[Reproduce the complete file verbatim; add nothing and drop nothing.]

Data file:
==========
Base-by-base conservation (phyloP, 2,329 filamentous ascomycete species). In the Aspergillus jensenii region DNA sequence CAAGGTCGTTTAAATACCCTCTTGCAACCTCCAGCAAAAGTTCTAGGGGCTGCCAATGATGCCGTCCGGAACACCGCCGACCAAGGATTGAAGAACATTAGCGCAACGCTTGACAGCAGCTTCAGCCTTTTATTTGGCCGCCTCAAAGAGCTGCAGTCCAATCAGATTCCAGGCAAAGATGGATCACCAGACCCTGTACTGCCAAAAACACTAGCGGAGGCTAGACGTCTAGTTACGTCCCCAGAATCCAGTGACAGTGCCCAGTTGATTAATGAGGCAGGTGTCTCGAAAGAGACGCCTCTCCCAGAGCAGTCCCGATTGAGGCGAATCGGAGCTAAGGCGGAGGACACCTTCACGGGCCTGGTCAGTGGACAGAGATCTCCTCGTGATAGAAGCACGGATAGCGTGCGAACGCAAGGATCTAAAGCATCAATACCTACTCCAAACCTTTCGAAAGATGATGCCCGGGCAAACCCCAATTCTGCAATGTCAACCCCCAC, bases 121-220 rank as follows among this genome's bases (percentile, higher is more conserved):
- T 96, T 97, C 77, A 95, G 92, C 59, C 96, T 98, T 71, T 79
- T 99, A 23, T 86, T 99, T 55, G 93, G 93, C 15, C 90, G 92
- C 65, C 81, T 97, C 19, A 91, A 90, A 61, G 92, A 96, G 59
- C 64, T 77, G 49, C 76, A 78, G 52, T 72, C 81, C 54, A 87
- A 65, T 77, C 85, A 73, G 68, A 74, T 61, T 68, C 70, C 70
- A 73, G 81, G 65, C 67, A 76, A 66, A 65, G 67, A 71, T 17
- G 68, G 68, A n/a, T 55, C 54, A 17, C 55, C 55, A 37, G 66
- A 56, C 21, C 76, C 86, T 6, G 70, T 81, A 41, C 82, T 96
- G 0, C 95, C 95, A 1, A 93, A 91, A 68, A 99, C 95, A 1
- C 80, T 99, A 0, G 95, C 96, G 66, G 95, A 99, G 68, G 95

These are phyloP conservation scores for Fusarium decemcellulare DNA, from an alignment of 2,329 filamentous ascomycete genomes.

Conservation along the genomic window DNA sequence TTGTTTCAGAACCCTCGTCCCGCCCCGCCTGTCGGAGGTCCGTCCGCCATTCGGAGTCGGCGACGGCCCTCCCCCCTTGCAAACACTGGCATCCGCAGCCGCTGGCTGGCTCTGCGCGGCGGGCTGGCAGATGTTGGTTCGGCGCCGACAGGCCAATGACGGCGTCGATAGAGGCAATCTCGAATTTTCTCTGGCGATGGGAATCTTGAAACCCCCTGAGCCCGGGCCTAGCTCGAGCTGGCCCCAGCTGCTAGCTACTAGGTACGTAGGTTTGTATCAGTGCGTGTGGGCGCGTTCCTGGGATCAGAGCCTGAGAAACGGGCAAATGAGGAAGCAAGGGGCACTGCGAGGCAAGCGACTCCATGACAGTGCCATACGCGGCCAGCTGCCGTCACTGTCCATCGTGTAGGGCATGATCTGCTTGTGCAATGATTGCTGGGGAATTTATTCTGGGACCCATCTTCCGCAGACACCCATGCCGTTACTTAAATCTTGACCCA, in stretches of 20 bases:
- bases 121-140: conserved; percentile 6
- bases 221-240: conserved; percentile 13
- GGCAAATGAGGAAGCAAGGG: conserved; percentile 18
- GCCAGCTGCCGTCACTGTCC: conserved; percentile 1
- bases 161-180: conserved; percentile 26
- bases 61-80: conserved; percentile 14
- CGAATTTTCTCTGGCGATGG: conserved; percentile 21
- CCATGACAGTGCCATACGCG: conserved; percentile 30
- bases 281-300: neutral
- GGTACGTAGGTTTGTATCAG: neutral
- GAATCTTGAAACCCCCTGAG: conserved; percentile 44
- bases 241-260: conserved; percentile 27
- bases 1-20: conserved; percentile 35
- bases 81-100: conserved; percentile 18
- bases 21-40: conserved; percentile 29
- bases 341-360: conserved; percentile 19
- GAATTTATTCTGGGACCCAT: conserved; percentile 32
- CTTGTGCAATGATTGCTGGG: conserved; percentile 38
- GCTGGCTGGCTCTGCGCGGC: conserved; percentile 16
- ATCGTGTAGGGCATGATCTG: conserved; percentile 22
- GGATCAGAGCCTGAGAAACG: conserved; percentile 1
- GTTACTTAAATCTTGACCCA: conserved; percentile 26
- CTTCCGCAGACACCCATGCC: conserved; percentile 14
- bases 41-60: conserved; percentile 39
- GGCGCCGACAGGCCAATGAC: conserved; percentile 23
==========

Base-by-base conservation (phyloP, 2,329 filamentous ascomycete species). In the Aspergillus jensenii region DNA sequence CAAGGTCGTTTAAATACCCTCTTGCAACCTCCAGCAAAAGTTCTAGGGGCTGCCAATGATGCCGTCCGGAACACCGCCGACCAAGGATTGAAGAACATTAGCGCAACGCTTGACAGCAGCTTCAGCCTTTTATTTGGCCGCCTCAAAGAGCTGCAGTCCAATCAGATTCCAGGCAAAGATGGATCACCAGACCCTGTACTGCCAAAAACACTAGCGGAGGCTAGACGTCTAGTTACGTCCCCAGAATCCAGTGACAGTGCCCAGTTGATTAATGAGGCAGGTGTCTCGAAAGAGACGCCTCTCCCAGAGCAGTCCCGATTGAGGCGAATCGGAGCTAAGGCGGAGGACACCTTCACGGGCCTGGTCAGTGGACAGAGATCTCCTCGTGATAGAAGCACGGATAGCGTGCGAACGCAAGGATCTAAAGCATCAATACCTACTCCAAACCTTTCGAAAGATGATGCCCGGGCAAACCCCAATTCTGCAATGTCAACCCCCAC, bases 121-220 rank as follows among this genome's bases (percentile, higher is more conserved):
- T 96, T 97, C 77, A 95, G 92, C 59, C 96, T 98, T 71, T 79
- T 99, A 23, T 86, T 99, T 55, G 93, G 93, C 15, C 90, G 92
- C 65, C 81, T 97, C 19, A 91, A 90, A 61, G 92, A 96, G 59
- C 64, T 77, G 49, C 76, A 78, G 52, T 72, C 81, C 54, A 87
- A 65, T 77, C 85, A 73, G 68, A 74, T 61, T 68, C 70, C 70
- A 73, G 81, G 65, C 67, A 76, A 66, A 65, G 67, A 71, T 17
- G 68, G 68, A n/a, T 55, C 54, A 17, C 55, C 55, A 37, G 66
- A 56, C 21, C 76, C 86, T 6, G 70, T 81, A 41, C 82, T 96
- G 0, C 95, C 95, A 1, A 93, A 91, A 68, A 99, C 95, A 1
- C 80, T 99, A 0, G 95, C 96, G 66, G 95, A 99, G 68, G 95

These are phyloP conservation scores for Fusarium decemcellulare DNA, from an alignment of 2,329 filamentous ascomycete genomes.

Conservation along the genomic window DNA sequence TTGTTTCAGAACCCTCGTCCCGCCCCGCCTGTCGGAGGTCCGTCCGCCATTCGGAGTCGGCGACGGCCCTCCCCCCTTGCAAACACTGGCATCCGCAGCCGCTGGCTGGCTCTGCGCGGCGGGCTGGCAGATGTTGGTTCGGCGCCGACAGGCCAATGACGGCGTCGATAGAGGCAATCTCGAATTTTCTCTGGCGATGGGAATCTTGAAACCCCCTGAGCCCGGGCCTAGCTCGAGCTGGCCCCAGCTGCTAGCTACTAGGTACGTAGGTTTGTATCAGTGCGTGTGGGCGCGTTCCTGGGATCAGAGCCTGAGAAACGGGCAAATGAGGAAGCAAGGGGCACTGCGAGGCAAGCGACTCCATGACAGTGCCATACGCGGCCAGCTGCCGTCACTGTCCATCGTGTAGGGCATGATCTGCTTGTGCAATGATTGCTGGGGAATTTATTCTGGGACCCATCTTCCGCAGACACCCATGCCGTTACTTAAATCTTGACCCA, in stretches of 20 bases:
- bases 121-140: conserved; percentile 6
- bases 221-240: conserved; percentile 13
- GGCAAATGAGGAAGCAAGGG: conserved; percentile 18
- GCCAGCTGCCGTCACTGTCC: conserved; percentile 1
- bases 161-180: conserved; percentile 26
- bases 61-80: conserved; percentile 14
- CGAATTTTCTCTGGCGATGG: conserved; percentile 21
- CCATGACAGTGCCATACGCG: conserved; percentile 30
- bases 281-300: neutral
- GGTACGTAGGTTTGTATCAG: neutral
- GAATCTTGAAACCCCCTGAG: conserved; percentile 44
- bases 241-260: conserved; percentile 27
- bases 1-20: conserved; percentile 35
- bases 81-100: conserved; percentile 18
- bases 21-40: conserved; percentile 29
- bases 341-360: conserved; percentile 19
- GAATTTATTCTGGGACCCAT: conserved; percentile 32
- CTTGTGCAATGATTGCTGGG: conserved; percentile 38
- GCTGGCTGGCTCTGCGCGGC: conserved; percentile 16
- ATCGTGTAGGGCATGATCTG: conserved; percentile 22
- GGATCAGAGCCTGAGAAACG: conserved; percentile 1
- GTTACTTAAATCTTGACCCA: conserved; percentile 26
- CTTCCGCAGACACCCATGCC: conserved; percentile 14
- bases 41-60: conserved; percentile 39
- GGCGCCGACAGGCCAATGAC: conserved; percentile 23